New passenger locomotivesSouthern Ry. 104-5.
illustration, diagram (side & front/rear elevations)
Maunsell U class 2-6-0 with 6ft coupled wheels constructed at Brighton Works: No. A622 illustrated.
New tank locomotives, Somerset and Dorset Joint Ry.
Standard 0-6-0T built W.G. Bagnall: No. 23 illustrated.
R.H. Inness. (unattributed): Stockton & Darlington
Railway, locomotive history 1825-1876. 110-12.
2 illustrations, 2 diagrams (side elevations), 2 tables
Four powerful tank locomotives built for Skinningrove branch in Cleveland. Built R. Stephenson in 1866 WN 1691-4. Nos. 196 Roseberry, 197 Kildale, 198 Whitcomb and 199 Escomb which differed in having extended water tanks. They were fitted with Bouch's steam retarder, but were very damaging to the permanent way. Also 0-6-0 supplied by R. & W. Hawthorn & Co. WN 1410-21, running numbers 207-218 in 1867/8 and further five WN 1221-5 RN 221-5 in 1870. Some were fitted with Ramsay Kendal cabs.
Wood's patent vacuum braking device for locomotives.
119-20. 2 diagrs. (incl. s. el.).
Fitted to Great Southern Railways "Woolwich" 2-6-0s.
Number 441 (15 May 1929)
2-8-4 type express locomotives, Austrian Federal Rys. 137-9 + Supplement.
illustration, 2 diagrams (including side & front elevations & plan)
Florisdorf Locomotive Works
Household, H.G.W. Weston, Clevedon and Portishead Ry.
Next par see page 180.
Number 442 (15 June 1929)
A replica of "The Rocket". 171-2. illustration.
Constructed by Robert Stephenson & Co. on behalf of Henry Ford for the Mechanical Museum in Detroit.
The Bramhope Tunnel, L.N.E. Ry. 172. illustration. (and Supplement)
The Supplement (not with copy inspected) shows Z1 Class Atlantic approaching tunnel from south on a steep (1 in 94) gradient on a heavy Liverpool to Newcastle express. Text notes that the Leeds & Thirsk Railway opened on 9 July 1849; that Bramhope Tunnel is 2 miles 243 yards in length, that Thomas Grainger was the Engineer and James Gray, the contractor. There was a serious accident with severe loss of life (thirty died). An illustration shows a memorial in the form of the tunnel entrance in Otley Churchyard.
Railway exhibition at Delhi. 172.
Organized in New Dehli by the Publicity Department of the Indian State Railways. Included the Fairy Queen supplied to the East India Railway in 1857, an XC Class Pacific, a new 0-6-6-0 electric locomotive, and modern rolling stock.
4-8-0 locomotives Buenos Aires Central Ry. 173. illustration.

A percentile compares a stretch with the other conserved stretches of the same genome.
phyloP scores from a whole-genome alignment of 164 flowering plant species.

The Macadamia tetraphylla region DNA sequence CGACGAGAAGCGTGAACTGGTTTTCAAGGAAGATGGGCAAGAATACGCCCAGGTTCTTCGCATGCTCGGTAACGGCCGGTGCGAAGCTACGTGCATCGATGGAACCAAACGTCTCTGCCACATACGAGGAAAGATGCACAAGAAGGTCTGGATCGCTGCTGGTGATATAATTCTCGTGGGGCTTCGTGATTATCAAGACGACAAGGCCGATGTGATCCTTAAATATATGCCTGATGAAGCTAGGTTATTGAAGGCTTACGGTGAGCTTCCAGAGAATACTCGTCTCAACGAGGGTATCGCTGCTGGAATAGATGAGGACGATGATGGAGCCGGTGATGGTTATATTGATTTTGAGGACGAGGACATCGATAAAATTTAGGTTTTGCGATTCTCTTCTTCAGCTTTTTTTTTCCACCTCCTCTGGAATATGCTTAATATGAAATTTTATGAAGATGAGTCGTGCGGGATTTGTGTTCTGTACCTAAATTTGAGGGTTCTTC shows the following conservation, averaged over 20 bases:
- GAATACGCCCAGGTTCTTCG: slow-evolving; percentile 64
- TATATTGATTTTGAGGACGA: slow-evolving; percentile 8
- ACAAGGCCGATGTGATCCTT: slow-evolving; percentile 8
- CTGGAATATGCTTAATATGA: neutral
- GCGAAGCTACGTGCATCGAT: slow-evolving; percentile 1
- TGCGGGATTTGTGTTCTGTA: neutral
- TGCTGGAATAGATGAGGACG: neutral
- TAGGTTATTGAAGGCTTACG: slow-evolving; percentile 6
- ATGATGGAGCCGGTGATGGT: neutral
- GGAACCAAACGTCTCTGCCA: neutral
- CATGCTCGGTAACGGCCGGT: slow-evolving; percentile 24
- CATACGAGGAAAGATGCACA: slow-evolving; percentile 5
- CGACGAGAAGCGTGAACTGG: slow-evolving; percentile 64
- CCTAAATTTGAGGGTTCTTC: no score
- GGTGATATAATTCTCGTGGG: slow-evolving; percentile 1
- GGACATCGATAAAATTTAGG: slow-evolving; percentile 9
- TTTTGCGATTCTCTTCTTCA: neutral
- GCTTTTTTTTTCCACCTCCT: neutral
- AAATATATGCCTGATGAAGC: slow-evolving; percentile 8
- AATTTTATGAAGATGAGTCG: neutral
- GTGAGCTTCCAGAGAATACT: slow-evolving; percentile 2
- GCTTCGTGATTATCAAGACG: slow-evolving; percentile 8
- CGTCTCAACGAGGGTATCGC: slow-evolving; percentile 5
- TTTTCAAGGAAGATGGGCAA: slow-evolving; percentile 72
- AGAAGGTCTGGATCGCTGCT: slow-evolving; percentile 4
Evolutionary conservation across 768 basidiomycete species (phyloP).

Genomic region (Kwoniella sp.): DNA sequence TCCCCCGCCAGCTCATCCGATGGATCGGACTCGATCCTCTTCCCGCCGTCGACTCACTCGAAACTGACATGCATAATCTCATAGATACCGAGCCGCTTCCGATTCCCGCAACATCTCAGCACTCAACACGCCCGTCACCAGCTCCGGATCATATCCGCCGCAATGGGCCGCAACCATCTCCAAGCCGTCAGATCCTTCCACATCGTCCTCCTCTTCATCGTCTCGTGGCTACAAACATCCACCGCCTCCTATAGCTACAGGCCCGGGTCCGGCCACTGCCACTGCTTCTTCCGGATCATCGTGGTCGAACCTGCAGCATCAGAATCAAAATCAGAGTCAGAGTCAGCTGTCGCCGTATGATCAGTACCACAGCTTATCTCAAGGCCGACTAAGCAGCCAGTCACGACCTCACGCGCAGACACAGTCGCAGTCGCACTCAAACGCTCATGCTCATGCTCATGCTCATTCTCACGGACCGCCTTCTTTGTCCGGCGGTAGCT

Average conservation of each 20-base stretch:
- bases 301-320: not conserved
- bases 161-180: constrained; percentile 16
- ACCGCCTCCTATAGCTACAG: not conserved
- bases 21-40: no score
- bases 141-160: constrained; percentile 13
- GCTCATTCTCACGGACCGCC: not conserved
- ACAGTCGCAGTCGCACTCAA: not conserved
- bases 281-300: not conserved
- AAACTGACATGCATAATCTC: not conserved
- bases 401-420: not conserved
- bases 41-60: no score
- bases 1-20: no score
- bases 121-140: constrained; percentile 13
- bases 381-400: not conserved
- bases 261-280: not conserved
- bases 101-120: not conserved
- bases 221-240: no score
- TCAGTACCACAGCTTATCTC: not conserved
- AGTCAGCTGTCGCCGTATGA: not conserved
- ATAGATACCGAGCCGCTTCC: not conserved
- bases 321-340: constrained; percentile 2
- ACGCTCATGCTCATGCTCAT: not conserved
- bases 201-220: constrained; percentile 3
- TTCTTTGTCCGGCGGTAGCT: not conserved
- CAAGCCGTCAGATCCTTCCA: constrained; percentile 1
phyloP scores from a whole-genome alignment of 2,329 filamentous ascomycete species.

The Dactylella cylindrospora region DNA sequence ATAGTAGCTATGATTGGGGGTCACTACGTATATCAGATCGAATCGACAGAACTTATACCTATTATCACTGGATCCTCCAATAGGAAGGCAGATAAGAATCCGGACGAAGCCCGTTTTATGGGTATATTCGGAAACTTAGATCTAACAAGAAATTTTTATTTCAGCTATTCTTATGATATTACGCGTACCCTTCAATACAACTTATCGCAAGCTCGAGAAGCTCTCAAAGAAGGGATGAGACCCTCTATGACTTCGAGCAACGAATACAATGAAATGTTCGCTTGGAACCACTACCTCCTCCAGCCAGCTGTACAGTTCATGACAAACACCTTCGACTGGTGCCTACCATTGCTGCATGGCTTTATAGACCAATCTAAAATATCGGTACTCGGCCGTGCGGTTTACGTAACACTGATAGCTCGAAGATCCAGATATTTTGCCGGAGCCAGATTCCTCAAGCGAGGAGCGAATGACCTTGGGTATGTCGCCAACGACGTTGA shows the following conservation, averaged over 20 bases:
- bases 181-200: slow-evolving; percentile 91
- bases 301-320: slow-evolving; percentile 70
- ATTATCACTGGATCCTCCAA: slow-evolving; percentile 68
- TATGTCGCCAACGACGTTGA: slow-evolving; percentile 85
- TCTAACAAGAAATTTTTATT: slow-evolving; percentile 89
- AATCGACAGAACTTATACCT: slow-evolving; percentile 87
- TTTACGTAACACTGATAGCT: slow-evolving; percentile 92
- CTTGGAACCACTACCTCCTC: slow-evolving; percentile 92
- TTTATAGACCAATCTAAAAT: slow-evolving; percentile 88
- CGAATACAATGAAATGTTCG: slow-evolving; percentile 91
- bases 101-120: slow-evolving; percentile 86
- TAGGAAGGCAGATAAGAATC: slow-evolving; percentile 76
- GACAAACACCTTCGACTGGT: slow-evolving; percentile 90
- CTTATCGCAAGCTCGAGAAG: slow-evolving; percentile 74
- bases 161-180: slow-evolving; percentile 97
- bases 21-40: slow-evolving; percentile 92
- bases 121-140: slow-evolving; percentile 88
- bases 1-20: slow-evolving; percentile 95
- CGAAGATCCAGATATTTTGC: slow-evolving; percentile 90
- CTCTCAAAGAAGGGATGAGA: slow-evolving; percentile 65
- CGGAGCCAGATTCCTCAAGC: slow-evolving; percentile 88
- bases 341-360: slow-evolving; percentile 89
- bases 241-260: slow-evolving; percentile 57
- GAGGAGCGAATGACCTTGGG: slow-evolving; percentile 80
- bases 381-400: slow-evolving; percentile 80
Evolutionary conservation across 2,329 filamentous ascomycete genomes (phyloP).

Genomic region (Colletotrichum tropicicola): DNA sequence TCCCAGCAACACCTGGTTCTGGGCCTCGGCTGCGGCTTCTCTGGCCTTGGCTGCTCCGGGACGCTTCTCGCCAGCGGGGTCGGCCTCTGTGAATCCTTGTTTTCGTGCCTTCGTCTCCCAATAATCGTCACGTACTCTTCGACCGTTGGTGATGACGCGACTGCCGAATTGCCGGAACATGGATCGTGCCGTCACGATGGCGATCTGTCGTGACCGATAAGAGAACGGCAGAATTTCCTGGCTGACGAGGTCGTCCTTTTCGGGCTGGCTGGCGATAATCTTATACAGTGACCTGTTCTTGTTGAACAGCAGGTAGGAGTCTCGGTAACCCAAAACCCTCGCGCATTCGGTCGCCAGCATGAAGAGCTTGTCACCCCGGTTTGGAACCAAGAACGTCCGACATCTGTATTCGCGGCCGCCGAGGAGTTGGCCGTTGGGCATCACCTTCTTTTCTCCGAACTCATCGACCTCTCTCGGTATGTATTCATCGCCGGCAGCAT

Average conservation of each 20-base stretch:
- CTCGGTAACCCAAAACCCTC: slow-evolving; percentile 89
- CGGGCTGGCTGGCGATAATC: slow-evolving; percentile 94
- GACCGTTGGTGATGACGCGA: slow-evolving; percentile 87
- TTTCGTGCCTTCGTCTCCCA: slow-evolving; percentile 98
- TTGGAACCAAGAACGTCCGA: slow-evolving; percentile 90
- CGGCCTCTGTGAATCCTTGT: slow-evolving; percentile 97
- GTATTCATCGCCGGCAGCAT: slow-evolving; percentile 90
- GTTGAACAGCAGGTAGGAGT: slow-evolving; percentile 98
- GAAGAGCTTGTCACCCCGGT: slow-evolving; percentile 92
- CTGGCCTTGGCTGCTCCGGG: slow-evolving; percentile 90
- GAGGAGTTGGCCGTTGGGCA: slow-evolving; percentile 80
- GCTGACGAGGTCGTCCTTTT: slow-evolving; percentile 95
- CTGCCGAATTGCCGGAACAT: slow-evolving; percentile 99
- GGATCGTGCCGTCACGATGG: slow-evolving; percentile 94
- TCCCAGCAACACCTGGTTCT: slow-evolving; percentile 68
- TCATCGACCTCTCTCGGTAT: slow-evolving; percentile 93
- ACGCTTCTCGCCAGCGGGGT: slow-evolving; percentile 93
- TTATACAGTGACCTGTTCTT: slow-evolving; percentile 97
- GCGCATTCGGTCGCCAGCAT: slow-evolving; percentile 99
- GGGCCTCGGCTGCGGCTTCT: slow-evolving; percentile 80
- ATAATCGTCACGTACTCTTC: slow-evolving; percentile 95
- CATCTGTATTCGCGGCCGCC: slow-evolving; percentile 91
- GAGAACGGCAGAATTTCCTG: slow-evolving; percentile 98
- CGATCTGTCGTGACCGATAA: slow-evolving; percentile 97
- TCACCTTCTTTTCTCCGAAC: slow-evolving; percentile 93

Supplied by Kerr Stuart to requirements of Oscar Jaette, Locomotive Superintendent and J.H. Bance, consulting engineer..
Institute of Transport Congress. 173.
Held at Grand Hotel, Harrogate, 9-11 May. Four papers presented: Characteristic fearures of the transport facilities of the North Eastern Area of the L. & N.E. Ry. by Thomas Hornsby, Divisional General Manager; Influences affecting transport development and efficiency by E.G.E. Beaumont; Internal air services and overseas connections by I.A. Edwards; and Trade and transport prospects on thje North-East Coast by R. Bell, Assistant General Manager, L. & N.E. Ry.
Metre-gauge tank locomotive for H.E.H. the Nizam's Guaranteed Rys. 174-5.
4-6-4T supplied by Beyer, Peacock under supervision of Rendel, Palmer & Tritton.
Locomotives for the Singapore Naval Base Contract. 175. 2 illustrations.
Avonside Engine Co. order for eleven metre-gauge outside-cylinder 0-6-0ST for Sir John Jackson Ltd, contractors. One photograph shows three locomotives loaded onto GWR boiler wagons in transit to docks.
Narrow gauge locomotives for the Nepal Government. 176. illustration. .
Avonside Engine Co 0-6-2T for 2ft 6in gauge: outside cylinders and frames.
Locomotive firebars. 176-7.
Life varied from three months to two years: longest on shunting locomotives, least on express passenger engines. Life was influenced by length of the bar, its shape (fish-bellied showed some advantage), fusion of impurities in fuel onto bars, deterioration in physical properties (cast iron inherently brittle), and too close placement.
Southern Ry., Isle of Wight Section. 177.
Beyer Peacock No. W13 Ryde and W16 Wroxhall fitted with steam heat fittings for working Bembridge branch.
Early South Australian Railway locomotives. 177. 2 illustrations.
2-4-0 No. 1 Adelaide (originally a 2-4-0T) supplied by William Fairbairn in 1855 which worked first train in South Australia and Avonside 2-4-0T No. 14 of 1865 (possibly originally supplied to New Zealand see Locomotive 15 September 1920).
Great Western Ry. 177.
New locomotives: 4920 Dumbleton Hall, 4921 Eaton Hall, 4922 Enville Hall, 4923 Evenly Hall, 4924 Eyden Hall and 4925 Eynsham Hall.
Conversion of 2-8-0 type goods tender engines into 0-8-0 shunting tank engines,
Nigerian Ry. 178-9. 2 illustrations, 2 diagrams. (side & front
Rebuilding under M.P. Sells, Chief Mechanical Engineer, at Ebute-Metta shops. 2-8-0s supplied by Hawthorn Leslie in 1908. Rebuilds used for work wharves during ground nut season.